Why the N.Y. Times missed the San Joaquin Valley ozone story in 1999

Posted by Mark Grossi on July 2, 2014 

A summertime layer of bad air hugs the skyline of downtown Fresno.

ERIC PAUL ZAMORA — Fresno Bee Staff Photo Buy Photo

The caller wanted me to explain how the New York Times was wrong in 1999 about the worst smog traps in America — which were Los Angeles and Houston, as the Times told the story.

I had written last month about the subject, and it's a great idea to explain it, because the Times really was not wrong. 

The newspaper understandably missed the story, writing about the federal one-hour ozone standard instead of looking at the eight-hour standard. 

Hands down, LA and Houston had the highest ozone peaks in 1999. And LA had a lot more one-hour exceedances than any place in the country that year.

But the San Joaquin Valley was much worse than LA in sheer numbers of eight-hour exceedances.

LA exceeded the eight-hour threshold 120 times in summer of 1999. The Valley did it 153 times. It means people here were exposed to dirty air here longer than people in LA.

Why didn't the New York Times and the Los Angeles Times write about the Valley? Actually, nobody did. The reason is that the eight-hour standard had only been established two years earlier.

When a new standard is adopted, it takes years for the federal government to classify each area of the country, enforce the rules and report all the numbers.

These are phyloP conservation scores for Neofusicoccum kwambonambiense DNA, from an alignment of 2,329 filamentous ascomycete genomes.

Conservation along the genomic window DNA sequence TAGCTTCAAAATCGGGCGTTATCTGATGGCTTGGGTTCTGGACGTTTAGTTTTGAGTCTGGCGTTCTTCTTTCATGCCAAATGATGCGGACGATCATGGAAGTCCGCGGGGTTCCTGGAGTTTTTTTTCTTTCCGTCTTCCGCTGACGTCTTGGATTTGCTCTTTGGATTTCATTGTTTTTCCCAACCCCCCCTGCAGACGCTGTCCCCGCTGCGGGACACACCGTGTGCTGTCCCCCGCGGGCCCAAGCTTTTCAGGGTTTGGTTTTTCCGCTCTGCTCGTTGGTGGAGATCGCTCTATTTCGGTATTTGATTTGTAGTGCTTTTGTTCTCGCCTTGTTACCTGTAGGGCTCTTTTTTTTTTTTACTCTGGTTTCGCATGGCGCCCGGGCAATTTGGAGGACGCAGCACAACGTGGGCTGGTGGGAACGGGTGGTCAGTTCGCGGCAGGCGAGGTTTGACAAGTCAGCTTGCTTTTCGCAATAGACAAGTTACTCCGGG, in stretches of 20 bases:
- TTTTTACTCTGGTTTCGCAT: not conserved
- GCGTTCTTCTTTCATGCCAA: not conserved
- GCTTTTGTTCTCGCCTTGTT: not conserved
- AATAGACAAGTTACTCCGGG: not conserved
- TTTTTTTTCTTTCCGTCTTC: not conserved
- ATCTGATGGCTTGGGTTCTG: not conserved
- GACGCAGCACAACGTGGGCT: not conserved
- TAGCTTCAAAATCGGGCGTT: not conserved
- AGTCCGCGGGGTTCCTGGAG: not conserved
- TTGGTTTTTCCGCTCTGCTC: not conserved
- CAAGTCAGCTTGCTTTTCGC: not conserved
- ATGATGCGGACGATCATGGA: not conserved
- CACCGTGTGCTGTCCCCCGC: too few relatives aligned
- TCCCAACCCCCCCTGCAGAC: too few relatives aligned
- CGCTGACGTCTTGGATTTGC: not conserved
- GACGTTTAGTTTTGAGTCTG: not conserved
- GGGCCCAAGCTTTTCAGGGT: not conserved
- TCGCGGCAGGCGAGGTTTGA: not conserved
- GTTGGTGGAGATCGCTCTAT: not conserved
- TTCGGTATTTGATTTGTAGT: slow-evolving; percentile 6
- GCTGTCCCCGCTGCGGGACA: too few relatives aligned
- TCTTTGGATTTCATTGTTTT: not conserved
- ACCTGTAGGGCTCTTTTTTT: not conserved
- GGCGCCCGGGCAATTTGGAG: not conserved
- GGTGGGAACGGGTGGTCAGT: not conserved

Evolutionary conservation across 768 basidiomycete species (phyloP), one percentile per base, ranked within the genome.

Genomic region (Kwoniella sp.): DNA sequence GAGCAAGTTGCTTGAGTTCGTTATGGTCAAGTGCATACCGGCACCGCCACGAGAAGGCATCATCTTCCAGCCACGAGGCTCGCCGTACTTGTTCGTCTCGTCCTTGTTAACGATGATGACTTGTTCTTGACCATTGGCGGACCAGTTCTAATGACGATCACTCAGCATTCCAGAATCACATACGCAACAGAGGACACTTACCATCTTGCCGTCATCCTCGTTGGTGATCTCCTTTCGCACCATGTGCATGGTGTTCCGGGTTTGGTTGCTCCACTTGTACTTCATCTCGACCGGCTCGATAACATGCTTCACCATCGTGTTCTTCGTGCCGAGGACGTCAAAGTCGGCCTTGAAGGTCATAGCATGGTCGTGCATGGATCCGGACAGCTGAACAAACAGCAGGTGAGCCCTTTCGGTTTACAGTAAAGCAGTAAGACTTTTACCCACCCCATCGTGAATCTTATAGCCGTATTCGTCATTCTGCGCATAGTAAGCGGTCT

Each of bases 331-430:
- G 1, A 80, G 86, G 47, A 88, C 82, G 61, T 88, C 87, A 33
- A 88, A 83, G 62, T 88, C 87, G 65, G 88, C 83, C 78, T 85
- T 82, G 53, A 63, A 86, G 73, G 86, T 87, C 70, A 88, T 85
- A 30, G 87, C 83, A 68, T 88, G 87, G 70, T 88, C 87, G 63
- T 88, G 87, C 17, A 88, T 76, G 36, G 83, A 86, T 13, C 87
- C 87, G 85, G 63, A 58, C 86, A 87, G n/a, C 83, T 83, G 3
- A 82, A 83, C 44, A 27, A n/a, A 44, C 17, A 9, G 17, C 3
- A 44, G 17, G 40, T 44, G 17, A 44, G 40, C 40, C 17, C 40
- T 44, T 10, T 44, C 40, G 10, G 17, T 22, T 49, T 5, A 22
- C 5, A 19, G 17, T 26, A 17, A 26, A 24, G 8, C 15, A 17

The U.S. Environmental Protection Agency then updated the eight-hour standard in 2008, making it more stringent.

So filling in the blanks: The exceedance numbers I quoted earlier in this item are the 2008 standard applied backward to 1999. The exceedances weren't even known in 1999. 

The media really had no chance to report that the Valley was having so much trouble. The Valley only had 25 exceedances of the one-hour standard that year. That's all the media could report.

I didn't write a single word about it at the time, even though I was following air quality in 1999.

Now, the Valley's air problem is widely known. That's important. The public knowledge is a powerful influence on leaders who hold federal purse strings.

The Valley's air cleanup has made progress over the last 15 years. Ozone concentration and numbers of exceedances have dropped as money has been invested in cleaner diesel engines and other technology. 

But it is still important for the people here to know about the air. The Valley and Southern California remain the two dirtiest air basins in the country. People need to take precautions whenever pollution spikes in these two regions.

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